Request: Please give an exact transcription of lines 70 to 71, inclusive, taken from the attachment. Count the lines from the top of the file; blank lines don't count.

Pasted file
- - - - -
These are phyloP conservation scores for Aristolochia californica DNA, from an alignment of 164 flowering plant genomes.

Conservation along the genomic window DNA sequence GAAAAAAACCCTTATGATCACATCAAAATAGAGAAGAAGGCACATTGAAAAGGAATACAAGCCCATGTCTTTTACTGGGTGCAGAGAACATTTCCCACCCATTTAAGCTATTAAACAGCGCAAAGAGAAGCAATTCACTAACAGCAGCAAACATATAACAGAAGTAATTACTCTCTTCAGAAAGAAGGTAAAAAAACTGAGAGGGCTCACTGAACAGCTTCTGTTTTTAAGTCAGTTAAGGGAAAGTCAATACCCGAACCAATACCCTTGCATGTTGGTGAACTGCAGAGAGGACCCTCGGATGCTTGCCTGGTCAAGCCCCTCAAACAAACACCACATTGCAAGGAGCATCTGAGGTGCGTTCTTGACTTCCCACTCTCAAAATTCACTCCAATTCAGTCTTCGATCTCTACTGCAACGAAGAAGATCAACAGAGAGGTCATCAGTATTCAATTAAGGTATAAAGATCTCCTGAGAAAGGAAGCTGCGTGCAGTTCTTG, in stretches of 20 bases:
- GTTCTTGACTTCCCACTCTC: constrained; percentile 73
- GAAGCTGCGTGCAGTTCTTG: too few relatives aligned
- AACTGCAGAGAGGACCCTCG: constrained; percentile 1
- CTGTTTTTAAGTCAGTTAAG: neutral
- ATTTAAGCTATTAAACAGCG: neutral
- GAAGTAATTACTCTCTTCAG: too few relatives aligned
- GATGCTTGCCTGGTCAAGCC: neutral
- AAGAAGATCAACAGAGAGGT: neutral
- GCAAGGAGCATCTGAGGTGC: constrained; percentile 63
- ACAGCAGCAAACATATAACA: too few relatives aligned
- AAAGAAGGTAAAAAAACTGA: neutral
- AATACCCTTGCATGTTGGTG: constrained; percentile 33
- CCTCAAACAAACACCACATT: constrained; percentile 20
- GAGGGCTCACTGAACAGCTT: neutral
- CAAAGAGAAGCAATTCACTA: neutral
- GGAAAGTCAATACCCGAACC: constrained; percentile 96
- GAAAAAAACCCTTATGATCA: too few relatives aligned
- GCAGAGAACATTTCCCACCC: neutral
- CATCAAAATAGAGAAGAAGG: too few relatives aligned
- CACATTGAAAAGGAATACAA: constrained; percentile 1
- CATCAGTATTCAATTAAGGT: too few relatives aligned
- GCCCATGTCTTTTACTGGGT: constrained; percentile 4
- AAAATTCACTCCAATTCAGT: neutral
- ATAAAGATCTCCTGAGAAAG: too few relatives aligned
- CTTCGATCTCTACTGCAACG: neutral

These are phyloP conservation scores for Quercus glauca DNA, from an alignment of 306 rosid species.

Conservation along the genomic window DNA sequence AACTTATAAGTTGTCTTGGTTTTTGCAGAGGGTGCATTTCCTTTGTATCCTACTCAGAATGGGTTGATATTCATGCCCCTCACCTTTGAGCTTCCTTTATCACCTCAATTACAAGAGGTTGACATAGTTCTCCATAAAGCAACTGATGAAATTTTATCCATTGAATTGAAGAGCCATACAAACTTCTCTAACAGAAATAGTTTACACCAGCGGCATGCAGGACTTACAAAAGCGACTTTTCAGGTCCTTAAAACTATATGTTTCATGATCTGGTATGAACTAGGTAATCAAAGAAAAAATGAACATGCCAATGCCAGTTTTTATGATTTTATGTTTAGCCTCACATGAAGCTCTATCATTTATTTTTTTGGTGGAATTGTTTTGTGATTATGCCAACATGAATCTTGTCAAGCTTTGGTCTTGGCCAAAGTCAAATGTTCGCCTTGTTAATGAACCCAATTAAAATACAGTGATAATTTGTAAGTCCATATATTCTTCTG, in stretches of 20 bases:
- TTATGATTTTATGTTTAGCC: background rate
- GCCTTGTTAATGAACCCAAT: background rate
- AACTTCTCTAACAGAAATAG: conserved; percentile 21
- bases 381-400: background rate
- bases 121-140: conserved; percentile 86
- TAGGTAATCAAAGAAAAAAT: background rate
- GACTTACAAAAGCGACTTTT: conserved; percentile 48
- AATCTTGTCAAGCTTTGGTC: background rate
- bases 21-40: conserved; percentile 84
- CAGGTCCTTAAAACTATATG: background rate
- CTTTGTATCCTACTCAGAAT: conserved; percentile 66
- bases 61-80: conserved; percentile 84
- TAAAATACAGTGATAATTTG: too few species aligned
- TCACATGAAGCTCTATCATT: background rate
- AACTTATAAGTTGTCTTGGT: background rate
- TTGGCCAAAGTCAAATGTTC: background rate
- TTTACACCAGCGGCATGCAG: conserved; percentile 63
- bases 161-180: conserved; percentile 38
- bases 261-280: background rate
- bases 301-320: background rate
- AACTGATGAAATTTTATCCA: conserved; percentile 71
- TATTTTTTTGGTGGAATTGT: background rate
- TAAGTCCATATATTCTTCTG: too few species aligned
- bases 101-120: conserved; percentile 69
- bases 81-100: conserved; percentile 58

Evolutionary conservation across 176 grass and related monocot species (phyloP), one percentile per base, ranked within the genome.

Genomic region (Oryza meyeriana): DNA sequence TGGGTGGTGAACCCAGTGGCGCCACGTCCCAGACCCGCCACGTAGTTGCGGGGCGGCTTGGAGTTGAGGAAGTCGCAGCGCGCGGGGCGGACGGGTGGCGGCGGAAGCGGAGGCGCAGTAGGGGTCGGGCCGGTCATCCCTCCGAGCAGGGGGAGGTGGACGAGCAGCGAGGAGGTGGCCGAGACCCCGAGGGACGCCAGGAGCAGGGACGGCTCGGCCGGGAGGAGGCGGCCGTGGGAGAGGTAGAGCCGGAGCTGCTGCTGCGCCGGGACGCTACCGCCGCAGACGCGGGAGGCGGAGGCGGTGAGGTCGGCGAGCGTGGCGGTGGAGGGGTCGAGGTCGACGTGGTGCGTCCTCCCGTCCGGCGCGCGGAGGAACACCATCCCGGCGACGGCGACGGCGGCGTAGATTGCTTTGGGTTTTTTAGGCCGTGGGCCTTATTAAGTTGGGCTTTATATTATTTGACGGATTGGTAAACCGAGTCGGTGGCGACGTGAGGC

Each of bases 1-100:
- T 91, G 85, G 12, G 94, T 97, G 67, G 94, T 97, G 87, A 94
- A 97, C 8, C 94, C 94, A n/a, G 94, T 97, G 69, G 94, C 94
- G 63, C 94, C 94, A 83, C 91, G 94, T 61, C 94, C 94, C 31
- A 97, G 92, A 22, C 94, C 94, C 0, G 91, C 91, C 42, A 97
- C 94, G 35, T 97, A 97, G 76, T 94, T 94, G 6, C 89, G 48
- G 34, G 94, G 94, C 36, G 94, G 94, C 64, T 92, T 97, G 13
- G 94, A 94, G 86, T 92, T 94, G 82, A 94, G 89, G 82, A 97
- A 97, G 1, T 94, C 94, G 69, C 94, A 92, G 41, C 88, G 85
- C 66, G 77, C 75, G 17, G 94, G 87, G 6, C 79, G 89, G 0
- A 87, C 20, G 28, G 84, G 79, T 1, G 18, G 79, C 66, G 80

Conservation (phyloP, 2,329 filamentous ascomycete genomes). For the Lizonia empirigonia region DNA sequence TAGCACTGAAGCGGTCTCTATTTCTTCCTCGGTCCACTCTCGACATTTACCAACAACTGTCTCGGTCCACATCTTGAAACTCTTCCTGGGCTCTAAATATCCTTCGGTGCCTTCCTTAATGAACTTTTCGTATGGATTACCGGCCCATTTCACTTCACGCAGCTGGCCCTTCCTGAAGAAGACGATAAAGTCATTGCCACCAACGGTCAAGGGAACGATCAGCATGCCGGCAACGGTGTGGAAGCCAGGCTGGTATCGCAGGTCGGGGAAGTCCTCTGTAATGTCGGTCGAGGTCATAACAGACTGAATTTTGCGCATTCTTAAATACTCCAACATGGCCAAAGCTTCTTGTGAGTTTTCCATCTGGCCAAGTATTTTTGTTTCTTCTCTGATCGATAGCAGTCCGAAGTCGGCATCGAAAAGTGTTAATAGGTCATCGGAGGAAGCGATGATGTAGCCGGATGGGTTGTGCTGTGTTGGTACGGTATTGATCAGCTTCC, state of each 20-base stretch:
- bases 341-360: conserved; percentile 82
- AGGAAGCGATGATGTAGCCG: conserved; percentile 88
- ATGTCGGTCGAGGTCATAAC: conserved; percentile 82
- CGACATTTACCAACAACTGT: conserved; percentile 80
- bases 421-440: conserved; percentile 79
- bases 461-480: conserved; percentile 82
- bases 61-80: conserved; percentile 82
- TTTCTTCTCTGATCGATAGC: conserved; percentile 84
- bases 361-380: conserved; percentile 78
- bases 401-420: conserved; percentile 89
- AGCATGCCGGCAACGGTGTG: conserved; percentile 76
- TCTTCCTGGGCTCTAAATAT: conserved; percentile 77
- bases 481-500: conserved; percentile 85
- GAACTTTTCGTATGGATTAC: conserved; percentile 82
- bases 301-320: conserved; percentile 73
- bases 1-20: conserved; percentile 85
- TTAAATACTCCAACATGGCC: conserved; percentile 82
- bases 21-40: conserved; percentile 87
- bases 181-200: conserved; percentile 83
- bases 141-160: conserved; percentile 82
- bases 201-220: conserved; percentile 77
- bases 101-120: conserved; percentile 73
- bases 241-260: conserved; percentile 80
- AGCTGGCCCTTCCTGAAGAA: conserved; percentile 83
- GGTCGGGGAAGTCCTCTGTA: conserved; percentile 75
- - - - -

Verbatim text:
- AGGAAGCGATGATGTAGCCG: conserved; percentile 88
- ATGTCGGTCGAGGTCATAAC: conserved; percentile 82